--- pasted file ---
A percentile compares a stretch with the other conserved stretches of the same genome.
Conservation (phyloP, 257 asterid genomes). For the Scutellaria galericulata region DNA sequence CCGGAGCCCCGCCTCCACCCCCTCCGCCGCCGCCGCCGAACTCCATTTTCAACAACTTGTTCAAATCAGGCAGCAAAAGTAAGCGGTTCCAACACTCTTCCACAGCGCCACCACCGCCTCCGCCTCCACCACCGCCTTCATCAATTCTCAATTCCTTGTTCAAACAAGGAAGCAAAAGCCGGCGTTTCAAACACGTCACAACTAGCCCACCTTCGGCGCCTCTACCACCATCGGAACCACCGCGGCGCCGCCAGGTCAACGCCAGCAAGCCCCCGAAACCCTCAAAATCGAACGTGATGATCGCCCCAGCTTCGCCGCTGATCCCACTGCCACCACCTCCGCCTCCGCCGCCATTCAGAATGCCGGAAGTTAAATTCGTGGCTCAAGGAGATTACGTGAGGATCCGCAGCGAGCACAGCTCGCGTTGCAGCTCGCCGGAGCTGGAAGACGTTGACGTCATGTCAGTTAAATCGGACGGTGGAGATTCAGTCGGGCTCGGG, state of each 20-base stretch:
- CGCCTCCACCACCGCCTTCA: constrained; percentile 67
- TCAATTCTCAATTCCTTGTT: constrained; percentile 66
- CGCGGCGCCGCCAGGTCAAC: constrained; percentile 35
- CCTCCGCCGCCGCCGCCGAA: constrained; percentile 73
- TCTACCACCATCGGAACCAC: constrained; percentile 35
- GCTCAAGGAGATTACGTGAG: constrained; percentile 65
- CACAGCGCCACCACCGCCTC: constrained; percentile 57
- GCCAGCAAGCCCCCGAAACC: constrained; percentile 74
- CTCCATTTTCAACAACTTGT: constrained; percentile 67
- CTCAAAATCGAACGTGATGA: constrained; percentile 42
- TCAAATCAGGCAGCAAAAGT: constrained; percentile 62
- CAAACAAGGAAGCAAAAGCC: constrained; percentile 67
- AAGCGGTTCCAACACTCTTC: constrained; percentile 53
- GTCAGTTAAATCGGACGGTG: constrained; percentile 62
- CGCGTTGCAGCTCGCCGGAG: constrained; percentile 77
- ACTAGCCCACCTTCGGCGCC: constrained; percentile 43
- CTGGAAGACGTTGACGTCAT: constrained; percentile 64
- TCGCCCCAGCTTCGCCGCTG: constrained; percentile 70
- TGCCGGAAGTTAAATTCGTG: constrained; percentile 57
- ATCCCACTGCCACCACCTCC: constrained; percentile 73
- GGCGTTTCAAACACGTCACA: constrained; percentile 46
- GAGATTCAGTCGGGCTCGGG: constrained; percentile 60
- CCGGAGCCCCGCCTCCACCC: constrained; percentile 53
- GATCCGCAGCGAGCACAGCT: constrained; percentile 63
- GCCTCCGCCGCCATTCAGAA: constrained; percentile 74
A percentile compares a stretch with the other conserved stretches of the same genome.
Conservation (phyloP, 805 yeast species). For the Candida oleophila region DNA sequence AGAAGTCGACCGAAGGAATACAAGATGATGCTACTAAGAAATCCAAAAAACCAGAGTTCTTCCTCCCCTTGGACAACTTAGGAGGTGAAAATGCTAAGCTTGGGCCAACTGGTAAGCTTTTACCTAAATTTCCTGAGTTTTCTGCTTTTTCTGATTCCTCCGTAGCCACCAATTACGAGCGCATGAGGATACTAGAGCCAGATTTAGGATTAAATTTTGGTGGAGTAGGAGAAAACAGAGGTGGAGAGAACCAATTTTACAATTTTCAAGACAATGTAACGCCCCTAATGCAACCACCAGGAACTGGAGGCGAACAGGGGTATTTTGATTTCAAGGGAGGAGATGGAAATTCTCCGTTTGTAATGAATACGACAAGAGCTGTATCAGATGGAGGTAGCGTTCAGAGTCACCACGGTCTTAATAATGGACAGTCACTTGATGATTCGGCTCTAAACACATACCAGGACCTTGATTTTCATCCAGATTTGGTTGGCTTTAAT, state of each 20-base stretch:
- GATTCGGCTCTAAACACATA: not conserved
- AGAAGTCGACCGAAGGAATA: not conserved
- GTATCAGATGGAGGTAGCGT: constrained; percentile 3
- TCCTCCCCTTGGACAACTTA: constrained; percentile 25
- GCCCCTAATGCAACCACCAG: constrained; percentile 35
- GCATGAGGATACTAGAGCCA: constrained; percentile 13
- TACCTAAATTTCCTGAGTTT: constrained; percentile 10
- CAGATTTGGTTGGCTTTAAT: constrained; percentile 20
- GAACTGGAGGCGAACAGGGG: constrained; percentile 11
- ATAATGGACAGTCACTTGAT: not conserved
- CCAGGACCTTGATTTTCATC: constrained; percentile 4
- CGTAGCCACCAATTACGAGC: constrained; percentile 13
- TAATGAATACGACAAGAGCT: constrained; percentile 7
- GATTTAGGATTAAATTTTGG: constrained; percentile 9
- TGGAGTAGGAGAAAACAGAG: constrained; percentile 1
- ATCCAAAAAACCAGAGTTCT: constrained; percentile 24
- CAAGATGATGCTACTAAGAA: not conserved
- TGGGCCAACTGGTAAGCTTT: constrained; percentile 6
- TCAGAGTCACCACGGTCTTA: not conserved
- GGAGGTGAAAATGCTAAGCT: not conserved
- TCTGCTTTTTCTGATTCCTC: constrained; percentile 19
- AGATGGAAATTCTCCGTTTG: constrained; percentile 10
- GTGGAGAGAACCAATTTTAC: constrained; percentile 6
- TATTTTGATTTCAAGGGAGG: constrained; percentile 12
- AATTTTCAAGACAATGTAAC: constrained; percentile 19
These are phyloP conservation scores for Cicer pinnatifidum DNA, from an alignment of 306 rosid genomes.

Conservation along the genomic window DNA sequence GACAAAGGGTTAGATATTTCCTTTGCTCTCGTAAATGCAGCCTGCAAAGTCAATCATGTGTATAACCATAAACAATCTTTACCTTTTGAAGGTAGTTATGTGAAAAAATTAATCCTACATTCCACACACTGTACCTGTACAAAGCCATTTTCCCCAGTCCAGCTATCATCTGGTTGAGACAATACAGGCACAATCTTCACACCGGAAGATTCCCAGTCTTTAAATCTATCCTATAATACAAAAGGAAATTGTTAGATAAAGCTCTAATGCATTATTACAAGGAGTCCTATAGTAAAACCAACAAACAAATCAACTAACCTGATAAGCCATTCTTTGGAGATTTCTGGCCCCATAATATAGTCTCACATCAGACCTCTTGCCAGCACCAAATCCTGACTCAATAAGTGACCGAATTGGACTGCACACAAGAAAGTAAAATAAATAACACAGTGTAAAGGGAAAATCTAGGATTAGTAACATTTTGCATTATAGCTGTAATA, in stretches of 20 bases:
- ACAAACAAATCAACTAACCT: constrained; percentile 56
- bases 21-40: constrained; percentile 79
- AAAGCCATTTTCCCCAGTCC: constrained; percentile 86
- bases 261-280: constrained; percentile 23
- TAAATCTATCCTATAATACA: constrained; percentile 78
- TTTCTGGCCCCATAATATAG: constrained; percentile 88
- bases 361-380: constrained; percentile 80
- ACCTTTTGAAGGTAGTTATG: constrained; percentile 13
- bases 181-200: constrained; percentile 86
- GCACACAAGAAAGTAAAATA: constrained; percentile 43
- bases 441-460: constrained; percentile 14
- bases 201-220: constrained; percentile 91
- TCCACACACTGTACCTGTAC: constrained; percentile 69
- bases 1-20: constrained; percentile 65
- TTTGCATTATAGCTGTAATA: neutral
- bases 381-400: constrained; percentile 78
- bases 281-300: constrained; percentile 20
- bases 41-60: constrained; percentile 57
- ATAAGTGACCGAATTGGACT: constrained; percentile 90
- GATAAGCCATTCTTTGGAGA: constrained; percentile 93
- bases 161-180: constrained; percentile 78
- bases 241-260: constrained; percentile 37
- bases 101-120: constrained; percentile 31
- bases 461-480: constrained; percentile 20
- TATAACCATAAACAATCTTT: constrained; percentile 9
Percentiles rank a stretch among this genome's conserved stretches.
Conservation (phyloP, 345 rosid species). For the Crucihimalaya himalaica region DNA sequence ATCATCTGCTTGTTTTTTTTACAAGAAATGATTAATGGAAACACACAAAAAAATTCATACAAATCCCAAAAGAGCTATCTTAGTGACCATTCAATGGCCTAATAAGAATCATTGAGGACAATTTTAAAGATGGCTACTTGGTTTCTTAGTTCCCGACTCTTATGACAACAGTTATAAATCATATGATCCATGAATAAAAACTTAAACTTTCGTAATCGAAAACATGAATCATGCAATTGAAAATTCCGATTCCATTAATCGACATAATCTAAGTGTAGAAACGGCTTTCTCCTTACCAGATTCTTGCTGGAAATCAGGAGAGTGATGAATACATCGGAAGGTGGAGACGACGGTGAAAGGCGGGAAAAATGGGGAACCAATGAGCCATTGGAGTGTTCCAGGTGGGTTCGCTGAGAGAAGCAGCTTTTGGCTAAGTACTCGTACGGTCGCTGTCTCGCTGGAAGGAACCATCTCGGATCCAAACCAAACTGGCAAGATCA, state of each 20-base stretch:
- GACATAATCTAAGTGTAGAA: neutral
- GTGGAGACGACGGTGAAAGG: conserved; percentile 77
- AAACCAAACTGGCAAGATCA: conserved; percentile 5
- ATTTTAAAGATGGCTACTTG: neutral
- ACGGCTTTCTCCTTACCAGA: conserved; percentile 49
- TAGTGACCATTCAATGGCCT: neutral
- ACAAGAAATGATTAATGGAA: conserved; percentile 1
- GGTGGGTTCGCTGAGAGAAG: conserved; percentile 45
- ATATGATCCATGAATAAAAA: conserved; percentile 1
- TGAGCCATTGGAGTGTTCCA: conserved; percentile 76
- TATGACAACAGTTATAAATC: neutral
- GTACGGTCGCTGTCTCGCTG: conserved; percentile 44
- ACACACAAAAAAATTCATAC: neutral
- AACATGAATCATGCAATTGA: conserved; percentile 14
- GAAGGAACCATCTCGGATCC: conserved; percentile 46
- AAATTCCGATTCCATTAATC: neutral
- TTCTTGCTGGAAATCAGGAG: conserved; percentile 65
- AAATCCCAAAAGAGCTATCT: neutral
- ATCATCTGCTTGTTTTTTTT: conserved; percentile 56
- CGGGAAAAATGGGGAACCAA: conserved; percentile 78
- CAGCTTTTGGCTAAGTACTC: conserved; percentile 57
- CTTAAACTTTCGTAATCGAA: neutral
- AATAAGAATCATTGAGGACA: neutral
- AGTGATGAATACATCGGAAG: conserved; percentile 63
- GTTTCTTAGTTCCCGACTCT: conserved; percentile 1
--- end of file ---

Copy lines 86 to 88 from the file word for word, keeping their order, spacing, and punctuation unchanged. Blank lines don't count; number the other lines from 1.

- AAACCAAACTGGCAAGATCA: conserved; percentile 5
- ATTTTAAAGATGGCTACTTG: neutral
- ACGGCTTTCTCCTTACCAGA: conserved; percentile 49